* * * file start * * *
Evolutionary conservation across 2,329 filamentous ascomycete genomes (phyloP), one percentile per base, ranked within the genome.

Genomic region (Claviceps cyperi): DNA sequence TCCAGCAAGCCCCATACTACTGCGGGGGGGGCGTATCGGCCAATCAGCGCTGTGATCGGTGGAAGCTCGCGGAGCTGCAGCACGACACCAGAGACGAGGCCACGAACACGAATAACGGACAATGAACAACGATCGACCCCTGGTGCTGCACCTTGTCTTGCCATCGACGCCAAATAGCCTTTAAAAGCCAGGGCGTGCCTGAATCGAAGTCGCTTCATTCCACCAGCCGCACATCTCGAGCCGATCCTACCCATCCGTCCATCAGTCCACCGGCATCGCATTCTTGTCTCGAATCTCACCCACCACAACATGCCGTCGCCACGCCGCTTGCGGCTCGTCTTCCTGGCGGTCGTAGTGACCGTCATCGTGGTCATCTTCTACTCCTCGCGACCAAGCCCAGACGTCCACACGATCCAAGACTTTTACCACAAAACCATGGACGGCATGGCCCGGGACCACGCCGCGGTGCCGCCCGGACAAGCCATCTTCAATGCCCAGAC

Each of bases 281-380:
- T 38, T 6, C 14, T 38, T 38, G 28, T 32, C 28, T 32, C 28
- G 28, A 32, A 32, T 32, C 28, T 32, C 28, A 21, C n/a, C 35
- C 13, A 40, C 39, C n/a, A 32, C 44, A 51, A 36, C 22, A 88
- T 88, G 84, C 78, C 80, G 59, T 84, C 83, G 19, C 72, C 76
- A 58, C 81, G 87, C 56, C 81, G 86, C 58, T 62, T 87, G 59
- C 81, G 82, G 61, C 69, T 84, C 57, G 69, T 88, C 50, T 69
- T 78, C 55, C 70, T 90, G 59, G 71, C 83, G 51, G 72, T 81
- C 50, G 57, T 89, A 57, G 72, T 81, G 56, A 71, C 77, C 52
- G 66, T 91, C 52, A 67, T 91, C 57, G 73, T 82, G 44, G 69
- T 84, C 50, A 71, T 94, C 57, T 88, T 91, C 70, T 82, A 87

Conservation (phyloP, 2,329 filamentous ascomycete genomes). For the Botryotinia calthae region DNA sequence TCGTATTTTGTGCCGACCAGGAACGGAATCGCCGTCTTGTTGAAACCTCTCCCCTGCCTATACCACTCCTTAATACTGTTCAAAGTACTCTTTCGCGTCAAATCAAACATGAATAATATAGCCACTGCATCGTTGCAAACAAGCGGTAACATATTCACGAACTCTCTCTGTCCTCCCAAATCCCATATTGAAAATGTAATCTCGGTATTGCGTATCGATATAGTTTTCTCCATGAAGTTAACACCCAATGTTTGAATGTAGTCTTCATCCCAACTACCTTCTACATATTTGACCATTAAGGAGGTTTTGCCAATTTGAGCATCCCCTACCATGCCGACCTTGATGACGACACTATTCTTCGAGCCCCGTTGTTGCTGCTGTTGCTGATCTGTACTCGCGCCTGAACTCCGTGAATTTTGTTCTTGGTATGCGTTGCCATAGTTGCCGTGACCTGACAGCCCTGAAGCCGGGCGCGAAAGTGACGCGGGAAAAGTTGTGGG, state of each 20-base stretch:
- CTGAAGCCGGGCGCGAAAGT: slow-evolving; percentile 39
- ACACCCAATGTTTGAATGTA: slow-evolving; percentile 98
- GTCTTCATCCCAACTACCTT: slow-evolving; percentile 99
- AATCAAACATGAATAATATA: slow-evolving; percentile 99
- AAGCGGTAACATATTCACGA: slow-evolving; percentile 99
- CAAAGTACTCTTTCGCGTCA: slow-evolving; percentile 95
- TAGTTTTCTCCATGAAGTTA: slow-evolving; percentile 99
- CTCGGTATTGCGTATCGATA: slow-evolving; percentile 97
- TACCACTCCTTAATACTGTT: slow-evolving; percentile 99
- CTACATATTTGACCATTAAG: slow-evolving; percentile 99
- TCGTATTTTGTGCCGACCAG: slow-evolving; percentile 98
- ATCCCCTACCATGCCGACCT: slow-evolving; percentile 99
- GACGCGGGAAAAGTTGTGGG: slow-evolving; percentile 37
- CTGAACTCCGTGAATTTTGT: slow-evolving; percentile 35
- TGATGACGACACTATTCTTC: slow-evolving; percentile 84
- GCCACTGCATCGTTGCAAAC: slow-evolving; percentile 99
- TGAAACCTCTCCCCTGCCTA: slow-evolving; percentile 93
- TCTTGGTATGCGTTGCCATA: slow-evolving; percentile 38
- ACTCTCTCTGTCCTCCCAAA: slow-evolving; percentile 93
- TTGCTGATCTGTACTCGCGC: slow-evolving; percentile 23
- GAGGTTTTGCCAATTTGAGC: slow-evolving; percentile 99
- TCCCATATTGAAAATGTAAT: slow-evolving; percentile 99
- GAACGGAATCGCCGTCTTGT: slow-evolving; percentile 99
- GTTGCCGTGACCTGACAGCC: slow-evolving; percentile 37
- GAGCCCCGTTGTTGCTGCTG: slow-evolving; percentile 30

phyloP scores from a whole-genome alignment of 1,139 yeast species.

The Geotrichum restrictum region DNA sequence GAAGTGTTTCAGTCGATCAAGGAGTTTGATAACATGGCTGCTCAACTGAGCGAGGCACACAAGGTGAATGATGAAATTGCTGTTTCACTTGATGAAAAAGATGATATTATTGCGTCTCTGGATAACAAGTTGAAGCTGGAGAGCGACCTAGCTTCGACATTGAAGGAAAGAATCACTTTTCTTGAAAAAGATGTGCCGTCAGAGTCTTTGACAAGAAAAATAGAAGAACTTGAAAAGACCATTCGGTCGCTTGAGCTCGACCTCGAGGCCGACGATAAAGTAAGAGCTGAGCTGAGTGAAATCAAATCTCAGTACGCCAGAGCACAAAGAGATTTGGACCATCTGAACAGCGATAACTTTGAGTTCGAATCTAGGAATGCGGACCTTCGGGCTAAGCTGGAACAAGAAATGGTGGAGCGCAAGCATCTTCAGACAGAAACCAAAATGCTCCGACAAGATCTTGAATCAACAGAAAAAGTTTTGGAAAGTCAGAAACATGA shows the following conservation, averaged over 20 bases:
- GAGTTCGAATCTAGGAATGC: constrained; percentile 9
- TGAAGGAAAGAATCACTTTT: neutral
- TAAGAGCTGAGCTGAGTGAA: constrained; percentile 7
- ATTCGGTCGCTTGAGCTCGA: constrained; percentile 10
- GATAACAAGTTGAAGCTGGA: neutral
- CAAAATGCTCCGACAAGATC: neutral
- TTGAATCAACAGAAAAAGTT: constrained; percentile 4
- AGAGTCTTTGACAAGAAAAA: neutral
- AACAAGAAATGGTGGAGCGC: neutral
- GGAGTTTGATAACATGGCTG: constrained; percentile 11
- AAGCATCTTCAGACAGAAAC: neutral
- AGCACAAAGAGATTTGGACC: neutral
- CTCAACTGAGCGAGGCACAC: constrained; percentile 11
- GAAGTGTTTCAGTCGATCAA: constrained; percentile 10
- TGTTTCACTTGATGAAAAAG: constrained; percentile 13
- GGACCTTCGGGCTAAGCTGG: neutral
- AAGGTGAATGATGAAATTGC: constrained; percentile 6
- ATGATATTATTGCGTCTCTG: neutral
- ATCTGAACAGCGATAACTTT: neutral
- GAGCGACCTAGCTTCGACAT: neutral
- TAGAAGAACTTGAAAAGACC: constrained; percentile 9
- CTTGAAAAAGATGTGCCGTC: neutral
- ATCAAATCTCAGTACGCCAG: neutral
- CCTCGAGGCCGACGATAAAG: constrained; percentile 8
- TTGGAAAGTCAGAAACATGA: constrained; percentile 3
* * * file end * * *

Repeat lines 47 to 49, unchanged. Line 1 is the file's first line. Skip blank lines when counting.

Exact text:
- CAAAATGCTCCGACAAGATC: neutral
- TTGAATCAACAGAAAAAGTT: constrained; percentile 4
- AGAGTCTTTGACAAGAAAAA: neutral